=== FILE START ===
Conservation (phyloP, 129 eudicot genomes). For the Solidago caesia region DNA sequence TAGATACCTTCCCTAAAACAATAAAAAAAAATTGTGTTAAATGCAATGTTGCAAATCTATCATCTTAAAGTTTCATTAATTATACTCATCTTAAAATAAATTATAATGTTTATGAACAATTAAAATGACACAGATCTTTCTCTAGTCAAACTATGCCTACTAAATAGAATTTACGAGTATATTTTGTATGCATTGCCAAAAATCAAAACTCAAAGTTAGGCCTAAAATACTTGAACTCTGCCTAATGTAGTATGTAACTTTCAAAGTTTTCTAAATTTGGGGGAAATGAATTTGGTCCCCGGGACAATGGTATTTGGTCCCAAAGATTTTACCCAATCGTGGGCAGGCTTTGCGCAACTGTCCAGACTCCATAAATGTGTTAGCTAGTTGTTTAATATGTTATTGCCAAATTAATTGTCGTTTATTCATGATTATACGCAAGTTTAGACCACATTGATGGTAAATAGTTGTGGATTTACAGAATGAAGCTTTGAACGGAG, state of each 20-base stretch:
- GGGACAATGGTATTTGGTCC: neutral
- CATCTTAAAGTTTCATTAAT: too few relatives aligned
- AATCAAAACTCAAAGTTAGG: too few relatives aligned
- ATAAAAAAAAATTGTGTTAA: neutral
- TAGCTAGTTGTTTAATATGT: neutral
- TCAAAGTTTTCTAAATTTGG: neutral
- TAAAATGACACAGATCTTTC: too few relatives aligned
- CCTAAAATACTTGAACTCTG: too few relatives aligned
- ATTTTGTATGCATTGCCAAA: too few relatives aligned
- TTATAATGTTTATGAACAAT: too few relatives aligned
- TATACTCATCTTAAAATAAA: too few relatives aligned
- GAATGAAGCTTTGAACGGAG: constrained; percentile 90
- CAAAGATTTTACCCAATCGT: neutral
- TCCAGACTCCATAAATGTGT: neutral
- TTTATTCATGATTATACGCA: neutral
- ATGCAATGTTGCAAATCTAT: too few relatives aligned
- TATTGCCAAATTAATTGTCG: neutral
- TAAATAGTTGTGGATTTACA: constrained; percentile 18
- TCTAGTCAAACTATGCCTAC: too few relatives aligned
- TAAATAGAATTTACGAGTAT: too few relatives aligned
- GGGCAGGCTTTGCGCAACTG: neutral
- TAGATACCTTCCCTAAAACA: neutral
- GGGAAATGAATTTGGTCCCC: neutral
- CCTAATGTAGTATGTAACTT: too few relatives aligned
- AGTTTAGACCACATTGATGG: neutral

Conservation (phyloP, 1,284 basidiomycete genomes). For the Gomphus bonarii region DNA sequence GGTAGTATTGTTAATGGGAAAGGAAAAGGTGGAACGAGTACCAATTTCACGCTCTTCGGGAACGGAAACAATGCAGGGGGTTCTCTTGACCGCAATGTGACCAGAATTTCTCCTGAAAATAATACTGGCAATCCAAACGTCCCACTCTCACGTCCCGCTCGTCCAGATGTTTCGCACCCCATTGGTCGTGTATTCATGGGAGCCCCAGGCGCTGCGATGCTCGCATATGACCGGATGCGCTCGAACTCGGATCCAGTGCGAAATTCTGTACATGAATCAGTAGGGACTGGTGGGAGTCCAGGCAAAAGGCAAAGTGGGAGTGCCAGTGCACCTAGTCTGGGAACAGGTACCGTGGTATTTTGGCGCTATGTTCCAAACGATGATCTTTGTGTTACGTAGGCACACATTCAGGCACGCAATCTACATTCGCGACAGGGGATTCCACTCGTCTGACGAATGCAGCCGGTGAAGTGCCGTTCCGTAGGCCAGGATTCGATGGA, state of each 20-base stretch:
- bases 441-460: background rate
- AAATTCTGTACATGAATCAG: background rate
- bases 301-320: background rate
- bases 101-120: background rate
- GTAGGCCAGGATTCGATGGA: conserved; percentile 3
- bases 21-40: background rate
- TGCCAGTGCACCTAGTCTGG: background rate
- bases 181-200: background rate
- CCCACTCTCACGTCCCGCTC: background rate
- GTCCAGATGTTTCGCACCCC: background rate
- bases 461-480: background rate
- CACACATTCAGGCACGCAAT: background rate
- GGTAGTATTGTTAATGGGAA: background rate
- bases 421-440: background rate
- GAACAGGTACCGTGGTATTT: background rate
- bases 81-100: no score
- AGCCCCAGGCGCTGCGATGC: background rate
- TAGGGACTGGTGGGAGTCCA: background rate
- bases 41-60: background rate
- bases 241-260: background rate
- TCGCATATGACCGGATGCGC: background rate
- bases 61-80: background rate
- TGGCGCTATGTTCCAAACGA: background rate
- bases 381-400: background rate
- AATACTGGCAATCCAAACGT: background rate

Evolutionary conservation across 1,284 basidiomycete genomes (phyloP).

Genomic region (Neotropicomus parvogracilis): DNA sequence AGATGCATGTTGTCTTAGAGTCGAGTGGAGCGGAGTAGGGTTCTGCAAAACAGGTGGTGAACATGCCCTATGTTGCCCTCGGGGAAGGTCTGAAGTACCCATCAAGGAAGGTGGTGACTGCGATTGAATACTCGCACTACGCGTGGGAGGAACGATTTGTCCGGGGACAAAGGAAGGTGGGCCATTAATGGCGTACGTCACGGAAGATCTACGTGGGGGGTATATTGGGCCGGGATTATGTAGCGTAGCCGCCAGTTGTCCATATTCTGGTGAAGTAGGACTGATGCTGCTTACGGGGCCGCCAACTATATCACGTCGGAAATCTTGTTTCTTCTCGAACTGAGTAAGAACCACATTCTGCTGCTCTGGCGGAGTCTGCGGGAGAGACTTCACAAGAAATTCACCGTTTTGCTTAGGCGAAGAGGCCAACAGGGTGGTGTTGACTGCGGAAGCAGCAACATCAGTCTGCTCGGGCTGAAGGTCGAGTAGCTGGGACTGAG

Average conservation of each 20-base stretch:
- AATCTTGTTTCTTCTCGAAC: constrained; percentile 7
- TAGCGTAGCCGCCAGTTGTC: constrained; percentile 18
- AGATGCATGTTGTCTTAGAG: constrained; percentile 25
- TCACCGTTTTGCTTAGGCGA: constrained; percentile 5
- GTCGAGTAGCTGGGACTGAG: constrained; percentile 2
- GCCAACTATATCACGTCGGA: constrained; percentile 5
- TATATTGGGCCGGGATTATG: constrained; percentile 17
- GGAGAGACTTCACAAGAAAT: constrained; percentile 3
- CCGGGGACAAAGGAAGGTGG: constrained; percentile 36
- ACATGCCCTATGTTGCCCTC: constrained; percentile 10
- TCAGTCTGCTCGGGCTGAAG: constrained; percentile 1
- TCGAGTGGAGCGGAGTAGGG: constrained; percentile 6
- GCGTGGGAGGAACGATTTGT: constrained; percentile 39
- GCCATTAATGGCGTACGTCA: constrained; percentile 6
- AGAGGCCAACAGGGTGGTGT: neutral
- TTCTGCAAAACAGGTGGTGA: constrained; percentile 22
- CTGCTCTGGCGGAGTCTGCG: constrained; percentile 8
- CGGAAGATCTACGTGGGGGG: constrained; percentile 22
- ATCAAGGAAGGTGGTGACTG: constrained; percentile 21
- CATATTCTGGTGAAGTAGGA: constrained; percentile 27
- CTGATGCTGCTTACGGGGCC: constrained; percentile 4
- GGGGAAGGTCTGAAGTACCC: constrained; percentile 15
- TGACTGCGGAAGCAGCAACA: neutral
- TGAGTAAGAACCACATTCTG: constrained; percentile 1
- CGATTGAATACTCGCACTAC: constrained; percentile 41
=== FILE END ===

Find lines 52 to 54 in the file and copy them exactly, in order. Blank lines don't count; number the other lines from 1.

- AATACTGGCAATCCAAACGT: background rate

Evolutionary conservation across 1,284 basidiomycete genomes (phyloP).

Genomic region (Neotropicomus parvogracilis): DNA sequence AGATGCATGTTGTCTTAGAGTCGAGTGGAGCGGAGTAGGGTTCTGCAAAACAGGTGGTGAACATGCCCTATGTTGCCCTCGGGGAAGGTCTGAAGTACCCATCAAGGAAGGTGGTGACTGCGATTGAATACTCGCACTACGCGTGGGAGGAACGATTTGTCCGGGGACAAAGGAAGGTGGGCCATTAATGGCGTACGTCACGGAAGATCTACGTGGGGGGTATATTGGGCCGGGATTATGTAGCGTAGCCGCCAGTTGTCCATATTCTGGTGAAGTAGGACTGATGCTGCTTACGGGGCCGCCAACTATATCACGTCGGAAATCTTGTTTCTTCTCGAACTGAGTAAGAACCACATTCTGCTGCTCTGGCGGAGTCTGCGGGAGAGACTTCACAAGAAATTCACCGTTTTGCTTAGGCGAAGAGGCCAACAGGGTGGTGTTGACTGCGGAAGCAGCAACATCAGTCTGCTCGGGCTGAAGGTCGAGTAGCTGGGACTGAG